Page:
Fourth, it is absolutely crucial that the students rediscover their own true curiosity. I often feel that this is probably my greatest challenge as a teacher, but it is not an intractable one. Education at any levels requires some measure of simply “knowing the material”, but too often this has become the dominant paradigm. They envision the central task as a transfer of knowledge from my head (or the textbook) to theirs. Yet this alone is not exciting enough for them to retain many of the “facts” they might acquire in the course nor does it lead to much intellectual growth. If, however, they develop the instinct to ask questions that they really want answered, suddenly the dynamic has changed; now they are driven from the inside to “know the material” and go far beyond that. It also makes the course relevant to them in ways that I might not have thought of. This ultimately leads to life-long learning and it makes teaching much more exciting for me. My courses are no longer circumscribed bodies of knowledge, but rather my teaching ideally establishes a foundation upon which students build and discover things that I had not planned.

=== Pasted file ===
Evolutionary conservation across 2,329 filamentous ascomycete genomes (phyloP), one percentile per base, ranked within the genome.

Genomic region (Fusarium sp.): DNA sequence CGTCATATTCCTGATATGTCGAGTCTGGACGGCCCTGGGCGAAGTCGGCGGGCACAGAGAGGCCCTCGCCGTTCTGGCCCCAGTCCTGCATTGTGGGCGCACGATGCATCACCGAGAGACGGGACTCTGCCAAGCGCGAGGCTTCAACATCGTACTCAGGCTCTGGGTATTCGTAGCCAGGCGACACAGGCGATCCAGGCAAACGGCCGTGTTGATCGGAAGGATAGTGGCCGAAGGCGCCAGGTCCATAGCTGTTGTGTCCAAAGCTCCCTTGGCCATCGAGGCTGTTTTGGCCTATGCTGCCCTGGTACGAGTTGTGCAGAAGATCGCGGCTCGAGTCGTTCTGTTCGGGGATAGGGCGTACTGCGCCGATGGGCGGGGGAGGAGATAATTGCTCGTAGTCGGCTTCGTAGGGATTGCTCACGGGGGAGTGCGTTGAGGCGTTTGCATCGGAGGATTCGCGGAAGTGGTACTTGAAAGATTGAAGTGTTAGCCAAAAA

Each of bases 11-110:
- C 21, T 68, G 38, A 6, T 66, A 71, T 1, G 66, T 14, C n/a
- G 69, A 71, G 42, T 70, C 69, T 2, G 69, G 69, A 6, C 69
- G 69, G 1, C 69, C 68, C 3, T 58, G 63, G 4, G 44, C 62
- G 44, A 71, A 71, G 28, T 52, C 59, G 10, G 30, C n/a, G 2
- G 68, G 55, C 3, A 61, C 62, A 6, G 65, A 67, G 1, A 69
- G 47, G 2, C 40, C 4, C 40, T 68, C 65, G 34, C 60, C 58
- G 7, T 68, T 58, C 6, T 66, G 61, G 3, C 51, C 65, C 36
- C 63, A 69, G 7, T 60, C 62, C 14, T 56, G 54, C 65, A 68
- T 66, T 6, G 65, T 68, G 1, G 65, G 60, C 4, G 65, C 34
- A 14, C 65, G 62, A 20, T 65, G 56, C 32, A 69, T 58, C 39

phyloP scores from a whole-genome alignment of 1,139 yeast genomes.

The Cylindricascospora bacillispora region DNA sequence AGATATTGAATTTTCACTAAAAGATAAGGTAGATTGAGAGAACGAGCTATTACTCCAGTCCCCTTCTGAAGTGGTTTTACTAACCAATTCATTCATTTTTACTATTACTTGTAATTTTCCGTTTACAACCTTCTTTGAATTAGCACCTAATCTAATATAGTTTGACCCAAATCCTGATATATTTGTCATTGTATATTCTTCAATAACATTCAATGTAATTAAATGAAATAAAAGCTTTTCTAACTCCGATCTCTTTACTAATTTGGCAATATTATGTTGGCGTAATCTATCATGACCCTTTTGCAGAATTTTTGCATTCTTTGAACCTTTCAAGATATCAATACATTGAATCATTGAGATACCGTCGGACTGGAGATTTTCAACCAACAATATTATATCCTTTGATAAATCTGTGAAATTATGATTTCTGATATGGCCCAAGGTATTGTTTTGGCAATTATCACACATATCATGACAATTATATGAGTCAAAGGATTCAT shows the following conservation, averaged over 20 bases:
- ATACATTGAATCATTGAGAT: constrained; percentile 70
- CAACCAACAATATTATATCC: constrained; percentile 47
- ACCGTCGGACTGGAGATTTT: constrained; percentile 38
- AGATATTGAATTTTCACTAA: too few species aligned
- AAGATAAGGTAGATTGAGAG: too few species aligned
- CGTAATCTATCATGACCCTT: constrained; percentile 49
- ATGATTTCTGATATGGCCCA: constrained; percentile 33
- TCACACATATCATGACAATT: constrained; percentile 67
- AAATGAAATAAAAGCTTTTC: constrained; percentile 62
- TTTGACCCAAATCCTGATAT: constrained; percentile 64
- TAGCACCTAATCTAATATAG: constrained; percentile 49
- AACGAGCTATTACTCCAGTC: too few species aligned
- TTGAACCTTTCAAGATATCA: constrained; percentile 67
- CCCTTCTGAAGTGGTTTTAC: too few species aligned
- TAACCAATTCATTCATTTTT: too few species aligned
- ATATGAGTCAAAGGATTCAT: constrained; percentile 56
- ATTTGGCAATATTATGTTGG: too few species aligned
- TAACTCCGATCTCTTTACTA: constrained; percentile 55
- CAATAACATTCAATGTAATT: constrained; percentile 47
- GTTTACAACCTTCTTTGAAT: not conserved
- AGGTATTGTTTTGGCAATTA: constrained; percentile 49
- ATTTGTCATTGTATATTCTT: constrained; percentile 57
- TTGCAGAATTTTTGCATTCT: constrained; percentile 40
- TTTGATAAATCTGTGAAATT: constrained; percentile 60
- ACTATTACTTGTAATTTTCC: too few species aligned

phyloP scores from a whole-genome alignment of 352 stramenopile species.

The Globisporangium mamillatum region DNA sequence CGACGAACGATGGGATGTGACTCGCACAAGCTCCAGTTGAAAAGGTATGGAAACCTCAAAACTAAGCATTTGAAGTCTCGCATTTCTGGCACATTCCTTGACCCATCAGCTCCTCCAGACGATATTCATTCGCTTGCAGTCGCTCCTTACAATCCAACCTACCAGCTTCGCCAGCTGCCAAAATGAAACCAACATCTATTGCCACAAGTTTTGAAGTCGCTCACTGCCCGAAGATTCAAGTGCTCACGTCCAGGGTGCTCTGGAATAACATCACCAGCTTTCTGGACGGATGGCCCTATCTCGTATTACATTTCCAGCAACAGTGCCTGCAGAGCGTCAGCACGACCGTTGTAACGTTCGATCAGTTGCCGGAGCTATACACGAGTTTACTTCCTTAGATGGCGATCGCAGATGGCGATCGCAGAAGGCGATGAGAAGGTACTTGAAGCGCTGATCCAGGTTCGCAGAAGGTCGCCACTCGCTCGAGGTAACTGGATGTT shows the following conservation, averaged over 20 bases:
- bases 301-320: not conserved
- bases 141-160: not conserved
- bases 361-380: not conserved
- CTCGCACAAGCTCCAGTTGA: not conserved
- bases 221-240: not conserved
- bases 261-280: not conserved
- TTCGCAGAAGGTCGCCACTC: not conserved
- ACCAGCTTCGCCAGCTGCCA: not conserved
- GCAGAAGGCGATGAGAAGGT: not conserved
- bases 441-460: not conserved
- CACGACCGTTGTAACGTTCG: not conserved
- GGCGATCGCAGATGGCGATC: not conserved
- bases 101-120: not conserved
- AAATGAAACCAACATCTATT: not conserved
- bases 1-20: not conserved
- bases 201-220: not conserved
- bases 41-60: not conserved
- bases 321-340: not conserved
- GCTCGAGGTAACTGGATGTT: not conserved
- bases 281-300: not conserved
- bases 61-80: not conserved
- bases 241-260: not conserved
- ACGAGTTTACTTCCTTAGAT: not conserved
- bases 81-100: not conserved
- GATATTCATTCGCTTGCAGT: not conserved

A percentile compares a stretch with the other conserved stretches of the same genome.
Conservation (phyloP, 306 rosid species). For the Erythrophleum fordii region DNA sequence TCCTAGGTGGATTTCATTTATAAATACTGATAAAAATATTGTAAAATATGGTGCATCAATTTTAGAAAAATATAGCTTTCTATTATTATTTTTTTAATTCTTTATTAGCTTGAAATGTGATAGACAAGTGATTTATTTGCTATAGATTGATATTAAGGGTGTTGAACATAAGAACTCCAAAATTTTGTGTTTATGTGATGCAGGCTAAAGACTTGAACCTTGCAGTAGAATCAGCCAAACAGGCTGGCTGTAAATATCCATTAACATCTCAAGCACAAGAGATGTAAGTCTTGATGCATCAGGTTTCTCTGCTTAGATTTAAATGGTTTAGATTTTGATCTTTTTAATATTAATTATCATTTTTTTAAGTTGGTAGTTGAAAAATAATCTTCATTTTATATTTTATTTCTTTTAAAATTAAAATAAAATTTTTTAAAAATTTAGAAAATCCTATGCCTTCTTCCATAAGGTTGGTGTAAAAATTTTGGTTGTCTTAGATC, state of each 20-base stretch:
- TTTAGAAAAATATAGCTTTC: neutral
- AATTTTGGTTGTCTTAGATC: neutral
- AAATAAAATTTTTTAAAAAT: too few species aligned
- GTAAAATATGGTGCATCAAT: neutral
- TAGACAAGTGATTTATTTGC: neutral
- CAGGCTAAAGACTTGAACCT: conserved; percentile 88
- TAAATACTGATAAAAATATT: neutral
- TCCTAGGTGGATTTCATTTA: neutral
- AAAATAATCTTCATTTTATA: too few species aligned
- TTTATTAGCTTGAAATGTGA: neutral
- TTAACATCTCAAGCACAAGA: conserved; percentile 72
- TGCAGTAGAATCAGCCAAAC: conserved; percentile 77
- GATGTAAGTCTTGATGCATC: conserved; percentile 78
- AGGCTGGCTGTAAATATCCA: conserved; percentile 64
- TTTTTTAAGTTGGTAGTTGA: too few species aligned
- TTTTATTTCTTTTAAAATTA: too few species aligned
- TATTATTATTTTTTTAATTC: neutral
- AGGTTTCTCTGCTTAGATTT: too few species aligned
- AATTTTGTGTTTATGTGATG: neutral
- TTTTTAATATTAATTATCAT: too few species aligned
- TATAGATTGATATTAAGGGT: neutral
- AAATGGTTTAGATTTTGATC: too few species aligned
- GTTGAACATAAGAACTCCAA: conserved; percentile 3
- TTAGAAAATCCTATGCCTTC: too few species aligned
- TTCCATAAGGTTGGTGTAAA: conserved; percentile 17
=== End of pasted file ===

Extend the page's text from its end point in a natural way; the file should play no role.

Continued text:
Finally, I have come to realize that sometimes “less is more.” In other words, there are times in the semester-long span of a course where I do not need to squeeze out every last drop of learning in the way I had planned; it can be preferable to allow a day that had been organized with a particular goal in mind to go its own route. The benefit is always considerable in terms of energy level that arises from the spontaneity and discussions that range far and wide, but which show a deep engagement with the ancient material and its modern significance.
To illustrate how I have put the teaching philosophy described above into practice I would like to discuss in depth a few representative courses, as well as provide student comments to show their reaction to my teaching.